French police confirmed that a man arrested in connection with what
was first believed to be an anti-Semitic arson attack on a Jewish social
center a week ago was a Jewish man who had worked there.
Police headquarters refused to identify the man taken into custody in
connection with the August 22 attack, but investigators said the man had
worked on occasion as a guard at the center, but that management wanted to
Investigators suggested that "resentment" over the loss of his job could
have motivated the suspect, in his 50s, to torch the eastern Paris center
out of revenge, but that explanation was not confirmed.
The man -- who was placed in preventive detention for up to 48 hours -- was
"more or less homeless" and "mentally unstable", the sources said.
On August 22, the Jewish center was gutted in a massive blaze, and
swastikas and anti-Jewish slogans like "The world would be pure if there
were no more Jews" were scrawled inside.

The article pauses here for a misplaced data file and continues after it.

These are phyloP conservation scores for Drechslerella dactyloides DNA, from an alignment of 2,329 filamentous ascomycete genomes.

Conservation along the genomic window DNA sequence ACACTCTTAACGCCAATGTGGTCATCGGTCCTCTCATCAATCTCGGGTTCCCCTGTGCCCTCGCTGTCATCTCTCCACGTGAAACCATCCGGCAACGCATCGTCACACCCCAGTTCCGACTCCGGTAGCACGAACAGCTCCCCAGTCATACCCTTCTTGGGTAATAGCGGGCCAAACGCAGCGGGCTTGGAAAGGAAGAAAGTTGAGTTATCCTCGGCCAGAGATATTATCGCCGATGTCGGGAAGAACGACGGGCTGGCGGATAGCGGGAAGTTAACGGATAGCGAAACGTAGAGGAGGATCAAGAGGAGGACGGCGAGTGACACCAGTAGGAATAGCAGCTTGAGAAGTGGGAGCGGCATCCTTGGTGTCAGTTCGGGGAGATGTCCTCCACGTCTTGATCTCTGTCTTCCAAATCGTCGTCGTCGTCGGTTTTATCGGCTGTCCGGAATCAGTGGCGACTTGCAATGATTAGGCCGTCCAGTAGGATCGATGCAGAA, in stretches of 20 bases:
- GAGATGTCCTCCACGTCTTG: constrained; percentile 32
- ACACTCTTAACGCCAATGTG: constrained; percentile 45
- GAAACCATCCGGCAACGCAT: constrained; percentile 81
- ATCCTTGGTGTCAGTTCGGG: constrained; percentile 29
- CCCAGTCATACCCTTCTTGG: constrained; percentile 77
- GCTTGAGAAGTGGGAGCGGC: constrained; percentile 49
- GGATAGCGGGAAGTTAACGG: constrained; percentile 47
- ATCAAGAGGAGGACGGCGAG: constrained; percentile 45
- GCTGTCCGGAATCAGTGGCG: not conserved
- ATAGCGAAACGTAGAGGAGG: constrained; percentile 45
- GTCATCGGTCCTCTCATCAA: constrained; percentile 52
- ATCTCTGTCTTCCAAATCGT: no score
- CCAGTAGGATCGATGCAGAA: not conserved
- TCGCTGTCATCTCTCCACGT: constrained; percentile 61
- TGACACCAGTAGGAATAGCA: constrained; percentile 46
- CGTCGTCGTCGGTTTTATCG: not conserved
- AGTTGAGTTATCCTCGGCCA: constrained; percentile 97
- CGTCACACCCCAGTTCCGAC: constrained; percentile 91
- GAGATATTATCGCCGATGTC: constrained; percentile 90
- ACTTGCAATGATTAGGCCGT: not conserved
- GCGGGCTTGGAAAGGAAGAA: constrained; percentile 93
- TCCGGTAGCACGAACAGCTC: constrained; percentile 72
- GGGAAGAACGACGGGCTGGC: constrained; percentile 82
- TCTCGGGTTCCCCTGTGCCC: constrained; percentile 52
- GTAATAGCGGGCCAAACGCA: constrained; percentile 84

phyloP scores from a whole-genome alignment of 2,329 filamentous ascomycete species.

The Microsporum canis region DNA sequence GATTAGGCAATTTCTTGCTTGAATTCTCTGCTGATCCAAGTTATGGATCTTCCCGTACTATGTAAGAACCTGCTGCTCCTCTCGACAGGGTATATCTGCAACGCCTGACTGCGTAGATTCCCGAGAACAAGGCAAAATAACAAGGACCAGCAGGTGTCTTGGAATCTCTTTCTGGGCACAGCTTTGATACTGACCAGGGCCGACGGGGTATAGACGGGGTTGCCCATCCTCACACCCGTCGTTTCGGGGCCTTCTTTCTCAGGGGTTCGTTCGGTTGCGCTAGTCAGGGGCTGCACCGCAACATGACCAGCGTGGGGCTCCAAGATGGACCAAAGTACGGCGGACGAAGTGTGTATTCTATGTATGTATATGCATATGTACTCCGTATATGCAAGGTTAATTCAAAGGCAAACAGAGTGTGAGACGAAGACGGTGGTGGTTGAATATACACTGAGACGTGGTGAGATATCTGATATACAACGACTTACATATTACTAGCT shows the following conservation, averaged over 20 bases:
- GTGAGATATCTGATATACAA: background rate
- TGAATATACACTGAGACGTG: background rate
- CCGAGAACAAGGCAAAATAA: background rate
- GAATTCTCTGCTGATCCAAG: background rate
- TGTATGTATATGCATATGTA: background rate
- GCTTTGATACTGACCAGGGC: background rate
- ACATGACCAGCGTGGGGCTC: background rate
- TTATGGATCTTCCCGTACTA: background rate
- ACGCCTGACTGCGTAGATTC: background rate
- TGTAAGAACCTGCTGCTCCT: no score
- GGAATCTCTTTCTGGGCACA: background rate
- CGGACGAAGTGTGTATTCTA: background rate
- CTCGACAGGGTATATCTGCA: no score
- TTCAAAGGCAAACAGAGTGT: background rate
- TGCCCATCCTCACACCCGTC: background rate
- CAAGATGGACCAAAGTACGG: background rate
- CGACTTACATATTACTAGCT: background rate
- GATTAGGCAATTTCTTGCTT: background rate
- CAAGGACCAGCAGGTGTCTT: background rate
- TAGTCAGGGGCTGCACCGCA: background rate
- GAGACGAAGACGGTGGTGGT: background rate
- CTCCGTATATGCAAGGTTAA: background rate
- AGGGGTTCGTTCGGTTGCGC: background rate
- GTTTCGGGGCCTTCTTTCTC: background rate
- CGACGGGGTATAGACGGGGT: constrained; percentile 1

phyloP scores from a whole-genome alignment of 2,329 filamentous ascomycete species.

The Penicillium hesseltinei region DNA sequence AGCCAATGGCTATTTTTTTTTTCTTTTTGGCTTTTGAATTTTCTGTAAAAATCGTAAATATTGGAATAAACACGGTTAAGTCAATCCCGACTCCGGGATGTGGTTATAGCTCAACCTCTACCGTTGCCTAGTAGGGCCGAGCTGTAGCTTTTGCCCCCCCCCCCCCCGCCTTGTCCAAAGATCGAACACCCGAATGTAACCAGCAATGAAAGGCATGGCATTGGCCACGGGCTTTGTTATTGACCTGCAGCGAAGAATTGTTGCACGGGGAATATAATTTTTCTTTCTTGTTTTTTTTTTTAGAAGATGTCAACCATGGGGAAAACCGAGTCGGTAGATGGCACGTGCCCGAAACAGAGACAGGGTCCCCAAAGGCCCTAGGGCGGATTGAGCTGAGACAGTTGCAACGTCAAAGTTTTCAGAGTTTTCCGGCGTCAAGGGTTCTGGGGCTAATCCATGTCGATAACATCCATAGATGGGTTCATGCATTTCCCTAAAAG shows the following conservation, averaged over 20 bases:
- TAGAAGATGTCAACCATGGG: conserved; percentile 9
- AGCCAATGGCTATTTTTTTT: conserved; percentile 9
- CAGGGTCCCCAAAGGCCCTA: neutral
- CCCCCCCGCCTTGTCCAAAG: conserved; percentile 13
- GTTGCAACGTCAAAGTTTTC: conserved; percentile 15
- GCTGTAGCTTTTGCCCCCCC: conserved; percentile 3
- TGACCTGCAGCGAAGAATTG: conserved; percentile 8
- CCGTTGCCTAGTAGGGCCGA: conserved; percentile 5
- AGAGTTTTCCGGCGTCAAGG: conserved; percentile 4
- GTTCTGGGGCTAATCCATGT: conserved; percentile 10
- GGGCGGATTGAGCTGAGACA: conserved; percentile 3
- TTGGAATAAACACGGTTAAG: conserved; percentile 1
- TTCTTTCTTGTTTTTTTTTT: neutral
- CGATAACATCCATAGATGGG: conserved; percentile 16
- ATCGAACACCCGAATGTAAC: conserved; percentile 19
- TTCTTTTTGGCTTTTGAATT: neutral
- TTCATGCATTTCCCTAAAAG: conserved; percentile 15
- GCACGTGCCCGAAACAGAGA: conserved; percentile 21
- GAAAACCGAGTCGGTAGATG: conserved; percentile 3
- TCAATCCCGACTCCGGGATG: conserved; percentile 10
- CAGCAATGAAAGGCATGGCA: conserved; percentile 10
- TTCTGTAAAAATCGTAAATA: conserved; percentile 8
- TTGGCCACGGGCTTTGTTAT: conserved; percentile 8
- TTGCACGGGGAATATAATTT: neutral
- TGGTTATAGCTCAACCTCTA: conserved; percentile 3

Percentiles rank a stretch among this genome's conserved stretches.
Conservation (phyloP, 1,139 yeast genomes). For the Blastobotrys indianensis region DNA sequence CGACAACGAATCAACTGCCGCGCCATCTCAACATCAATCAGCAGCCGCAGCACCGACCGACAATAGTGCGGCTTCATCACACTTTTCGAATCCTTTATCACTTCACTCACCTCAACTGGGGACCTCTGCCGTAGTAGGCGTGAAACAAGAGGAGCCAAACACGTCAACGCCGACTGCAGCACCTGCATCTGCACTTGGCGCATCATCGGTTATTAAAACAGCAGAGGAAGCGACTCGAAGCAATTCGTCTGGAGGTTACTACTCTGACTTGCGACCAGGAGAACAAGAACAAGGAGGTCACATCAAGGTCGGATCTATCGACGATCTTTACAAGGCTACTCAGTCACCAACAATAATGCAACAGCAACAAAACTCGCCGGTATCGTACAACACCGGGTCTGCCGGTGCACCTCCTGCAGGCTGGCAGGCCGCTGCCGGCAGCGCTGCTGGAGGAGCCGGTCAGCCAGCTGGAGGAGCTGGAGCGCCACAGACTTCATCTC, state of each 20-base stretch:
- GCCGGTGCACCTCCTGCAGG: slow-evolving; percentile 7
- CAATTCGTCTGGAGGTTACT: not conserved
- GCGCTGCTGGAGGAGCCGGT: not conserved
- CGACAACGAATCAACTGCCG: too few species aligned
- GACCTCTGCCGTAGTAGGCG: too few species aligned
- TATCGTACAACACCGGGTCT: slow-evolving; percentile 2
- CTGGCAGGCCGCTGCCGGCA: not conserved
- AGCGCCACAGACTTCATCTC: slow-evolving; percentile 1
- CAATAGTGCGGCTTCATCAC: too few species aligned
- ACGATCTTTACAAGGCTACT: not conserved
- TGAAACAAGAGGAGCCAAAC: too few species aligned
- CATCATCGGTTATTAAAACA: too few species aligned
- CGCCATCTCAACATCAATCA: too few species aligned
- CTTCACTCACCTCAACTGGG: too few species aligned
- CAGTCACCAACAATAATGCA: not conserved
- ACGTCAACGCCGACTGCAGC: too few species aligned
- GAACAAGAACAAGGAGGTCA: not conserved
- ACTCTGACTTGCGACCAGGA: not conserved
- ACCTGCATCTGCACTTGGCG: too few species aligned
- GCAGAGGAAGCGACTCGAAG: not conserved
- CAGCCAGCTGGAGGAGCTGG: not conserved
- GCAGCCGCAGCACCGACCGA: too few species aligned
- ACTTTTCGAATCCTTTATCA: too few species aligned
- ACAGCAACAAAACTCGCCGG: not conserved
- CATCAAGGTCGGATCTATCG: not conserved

The incident led the French government to declare war on racism and
prompted a snap visit to Paris by Israeli Foreign Minister Silvan Shalom,
who urged tougher punishment in France for the perpetrators of anti-Semitic
Police said the fire could have been an "inside job", but were still
looking into several theories.
The police statements seemed to confirm a report in Le Figaro newspaper on
Monday, which said investigators were no longer treating the fire as an
anti-Semitic attack, but were looking for a mentally unstable Jewish man.
Last month, a 23-year-old woman who claimed she had been the victim of a
vicious anti-Semitic assault later admitted she had made up the entire
incident, and was given a four-month suspended sentence for lying about it